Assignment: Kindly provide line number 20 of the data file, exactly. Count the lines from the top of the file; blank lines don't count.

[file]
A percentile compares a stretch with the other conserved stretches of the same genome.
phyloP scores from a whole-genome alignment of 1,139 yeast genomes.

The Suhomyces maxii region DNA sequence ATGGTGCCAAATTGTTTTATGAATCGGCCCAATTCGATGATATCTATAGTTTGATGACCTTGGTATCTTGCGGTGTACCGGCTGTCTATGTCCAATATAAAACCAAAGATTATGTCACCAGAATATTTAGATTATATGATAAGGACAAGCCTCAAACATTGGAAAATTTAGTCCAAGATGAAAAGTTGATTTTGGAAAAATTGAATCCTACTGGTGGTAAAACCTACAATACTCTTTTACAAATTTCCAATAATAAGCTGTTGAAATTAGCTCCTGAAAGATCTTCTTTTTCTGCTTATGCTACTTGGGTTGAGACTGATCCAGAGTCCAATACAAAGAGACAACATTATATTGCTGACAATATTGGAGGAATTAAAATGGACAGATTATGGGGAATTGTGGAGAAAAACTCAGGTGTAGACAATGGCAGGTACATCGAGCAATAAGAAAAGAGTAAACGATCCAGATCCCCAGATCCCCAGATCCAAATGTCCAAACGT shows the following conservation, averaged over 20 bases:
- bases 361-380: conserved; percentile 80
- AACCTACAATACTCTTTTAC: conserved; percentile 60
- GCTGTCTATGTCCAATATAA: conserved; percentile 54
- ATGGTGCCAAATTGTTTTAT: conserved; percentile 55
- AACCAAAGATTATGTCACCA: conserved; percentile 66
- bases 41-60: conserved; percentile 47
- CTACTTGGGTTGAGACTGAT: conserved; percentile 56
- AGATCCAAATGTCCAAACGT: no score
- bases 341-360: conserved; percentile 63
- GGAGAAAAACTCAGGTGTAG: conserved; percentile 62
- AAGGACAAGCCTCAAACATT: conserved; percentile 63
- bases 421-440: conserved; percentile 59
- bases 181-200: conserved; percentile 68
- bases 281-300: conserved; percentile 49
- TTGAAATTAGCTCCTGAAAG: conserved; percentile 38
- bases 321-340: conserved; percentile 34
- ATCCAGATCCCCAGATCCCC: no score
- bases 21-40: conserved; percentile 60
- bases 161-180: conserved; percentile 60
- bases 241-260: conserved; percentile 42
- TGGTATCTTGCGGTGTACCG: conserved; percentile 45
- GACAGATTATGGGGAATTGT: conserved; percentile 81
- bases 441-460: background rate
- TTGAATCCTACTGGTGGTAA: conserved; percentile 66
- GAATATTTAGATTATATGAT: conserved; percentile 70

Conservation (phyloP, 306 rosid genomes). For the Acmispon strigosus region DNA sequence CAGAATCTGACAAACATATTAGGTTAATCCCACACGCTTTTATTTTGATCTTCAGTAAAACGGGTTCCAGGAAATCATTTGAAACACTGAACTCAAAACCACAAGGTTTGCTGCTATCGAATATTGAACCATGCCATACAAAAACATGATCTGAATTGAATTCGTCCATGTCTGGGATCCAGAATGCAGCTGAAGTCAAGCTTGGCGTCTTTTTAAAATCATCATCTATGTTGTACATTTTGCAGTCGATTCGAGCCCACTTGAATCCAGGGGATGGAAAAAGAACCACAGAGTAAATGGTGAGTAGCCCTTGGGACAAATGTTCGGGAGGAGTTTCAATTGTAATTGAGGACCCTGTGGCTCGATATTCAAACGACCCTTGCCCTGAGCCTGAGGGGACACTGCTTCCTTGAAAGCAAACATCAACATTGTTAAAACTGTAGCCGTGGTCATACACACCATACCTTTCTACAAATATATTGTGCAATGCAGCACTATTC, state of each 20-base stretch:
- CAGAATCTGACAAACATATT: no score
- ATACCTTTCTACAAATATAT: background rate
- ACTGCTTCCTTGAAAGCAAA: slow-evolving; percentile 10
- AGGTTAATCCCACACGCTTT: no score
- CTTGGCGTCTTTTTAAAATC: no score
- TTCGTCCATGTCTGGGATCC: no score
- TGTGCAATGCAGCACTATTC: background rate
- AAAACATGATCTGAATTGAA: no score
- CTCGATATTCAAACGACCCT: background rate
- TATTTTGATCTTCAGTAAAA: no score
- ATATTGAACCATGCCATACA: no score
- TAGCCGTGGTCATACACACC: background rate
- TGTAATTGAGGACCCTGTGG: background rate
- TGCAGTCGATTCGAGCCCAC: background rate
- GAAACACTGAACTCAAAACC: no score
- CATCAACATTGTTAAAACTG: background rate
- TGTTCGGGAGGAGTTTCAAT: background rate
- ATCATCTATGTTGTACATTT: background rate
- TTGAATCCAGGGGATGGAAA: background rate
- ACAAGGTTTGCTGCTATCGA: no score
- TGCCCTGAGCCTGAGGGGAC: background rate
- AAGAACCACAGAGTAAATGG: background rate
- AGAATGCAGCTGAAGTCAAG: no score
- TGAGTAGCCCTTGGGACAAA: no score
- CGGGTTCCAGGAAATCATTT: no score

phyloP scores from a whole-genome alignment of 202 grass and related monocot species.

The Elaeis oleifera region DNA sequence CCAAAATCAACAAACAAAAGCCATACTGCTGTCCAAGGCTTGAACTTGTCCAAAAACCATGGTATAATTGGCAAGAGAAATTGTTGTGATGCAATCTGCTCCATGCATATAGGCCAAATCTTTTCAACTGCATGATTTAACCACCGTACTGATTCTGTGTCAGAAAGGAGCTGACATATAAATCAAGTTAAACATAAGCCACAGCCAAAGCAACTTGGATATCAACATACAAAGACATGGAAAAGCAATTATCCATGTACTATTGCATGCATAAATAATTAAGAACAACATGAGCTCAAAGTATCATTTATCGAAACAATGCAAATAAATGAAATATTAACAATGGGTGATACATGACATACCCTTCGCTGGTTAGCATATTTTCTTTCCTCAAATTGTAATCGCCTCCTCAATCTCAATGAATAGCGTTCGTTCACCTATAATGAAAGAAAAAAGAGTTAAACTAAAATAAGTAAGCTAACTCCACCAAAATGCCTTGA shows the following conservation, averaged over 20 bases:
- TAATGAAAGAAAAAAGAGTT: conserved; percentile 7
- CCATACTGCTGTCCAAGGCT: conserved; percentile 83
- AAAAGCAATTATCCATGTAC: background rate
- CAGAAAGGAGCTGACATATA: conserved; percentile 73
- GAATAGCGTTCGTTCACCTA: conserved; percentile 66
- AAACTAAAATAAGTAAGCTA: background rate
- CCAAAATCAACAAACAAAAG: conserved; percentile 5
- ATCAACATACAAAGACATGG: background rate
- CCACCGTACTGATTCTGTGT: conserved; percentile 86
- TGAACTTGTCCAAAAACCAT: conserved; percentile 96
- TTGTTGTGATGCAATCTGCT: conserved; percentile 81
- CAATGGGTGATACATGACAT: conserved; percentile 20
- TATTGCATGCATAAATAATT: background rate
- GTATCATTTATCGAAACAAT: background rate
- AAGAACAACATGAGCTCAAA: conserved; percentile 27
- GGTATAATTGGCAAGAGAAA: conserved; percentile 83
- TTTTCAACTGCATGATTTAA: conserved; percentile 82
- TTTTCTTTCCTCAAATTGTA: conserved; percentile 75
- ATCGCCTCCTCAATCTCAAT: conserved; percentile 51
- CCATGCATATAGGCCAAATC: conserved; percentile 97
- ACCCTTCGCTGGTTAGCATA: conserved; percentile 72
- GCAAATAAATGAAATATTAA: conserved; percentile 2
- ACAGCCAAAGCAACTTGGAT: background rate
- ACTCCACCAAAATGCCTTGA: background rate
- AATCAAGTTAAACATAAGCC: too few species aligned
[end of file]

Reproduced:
- ATCCAGATCCCCAGATCCCC: no score